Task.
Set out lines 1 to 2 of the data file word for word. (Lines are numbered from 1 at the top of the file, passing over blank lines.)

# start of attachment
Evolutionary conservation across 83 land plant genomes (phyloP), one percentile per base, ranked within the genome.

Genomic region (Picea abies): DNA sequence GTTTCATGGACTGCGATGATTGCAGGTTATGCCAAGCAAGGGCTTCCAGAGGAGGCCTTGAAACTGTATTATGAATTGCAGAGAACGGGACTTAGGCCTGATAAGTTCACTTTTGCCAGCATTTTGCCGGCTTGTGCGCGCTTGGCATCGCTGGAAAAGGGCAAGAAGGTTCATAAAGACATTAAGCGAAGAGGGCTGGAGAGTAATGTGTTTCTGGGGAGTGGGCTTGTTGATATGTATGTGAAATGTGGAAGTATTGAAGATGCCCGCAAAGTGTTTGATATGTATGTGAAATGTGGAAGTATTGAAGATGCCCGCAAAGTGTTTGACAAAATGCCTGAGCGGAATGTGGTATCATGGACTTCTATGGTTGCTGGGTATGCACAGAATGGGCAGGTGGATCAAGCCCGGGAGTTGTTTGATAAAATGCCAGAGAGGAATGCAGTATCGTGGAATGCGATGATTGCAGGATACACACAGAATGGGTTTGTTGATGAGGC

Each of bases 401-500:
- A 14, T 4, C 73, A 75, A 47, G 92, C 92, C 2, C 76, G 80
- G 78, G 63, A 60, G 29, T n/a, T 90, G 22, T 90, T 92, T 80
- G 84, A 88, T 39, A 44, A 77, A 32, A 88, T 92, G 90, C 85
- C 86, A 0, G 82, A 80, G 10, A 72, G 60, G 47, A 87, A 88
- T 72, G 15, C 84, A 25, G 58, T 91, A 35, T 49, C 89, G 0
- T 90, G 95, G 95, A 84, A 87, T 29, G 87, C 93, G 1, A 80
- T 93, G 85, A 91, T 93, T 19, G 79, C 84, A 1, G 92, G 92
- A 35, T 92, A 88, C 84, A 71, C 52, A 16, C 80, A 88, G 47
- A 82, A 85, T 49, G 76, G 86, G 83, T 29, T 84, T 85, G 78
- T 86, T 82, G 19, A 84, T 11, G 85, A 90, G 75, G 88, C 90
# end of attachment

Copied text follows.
Evolutionary conservation across 83 land plant genomes (phyloP), one percentile per base, ranked within the genome.

Genomic region (Picea abies): DNA sequence GTTTCATGGACTGCGATGATTGCAGGTTATGCCAAGCAAGGGCTTCCAGAGGAGGCCTTGAAACTGTATTATGAATTGCAGAGAACGGGACTTAGGCCTGATAAGTTCACTTTTGCCAGCATTTTGCCGGCTTGTGCGCGCTTGGCATCGCTGGAAAAGGGCAAGAAGGTTCATAAAGACATTAAGCGAAGAGGGCTGGAGAGTAATGTGTTTCTGGGGAGTGGGCTTGTTGATATGTATGTGAAATGTGGAAGTATTGAAGATGCCCGCAAAGTGTTTGATATGTATGTGAAATGTGGAAGTATTGAAGATGCCCGCAAAGTGTTTGACAAAATGCCTGAGCGGAATGTGGTATCATGGACTTCTATGGTTGCTGGGTATGCACAGAATGGGCAGGTGGATCAAGCCCGGGAGTTGTTTGATAAAATGCCAGAGAGGAATGCAGTATCGTGGAATGCGATGATTGCAGGATACACACAGAATGGGTTTGTTGATGAGGC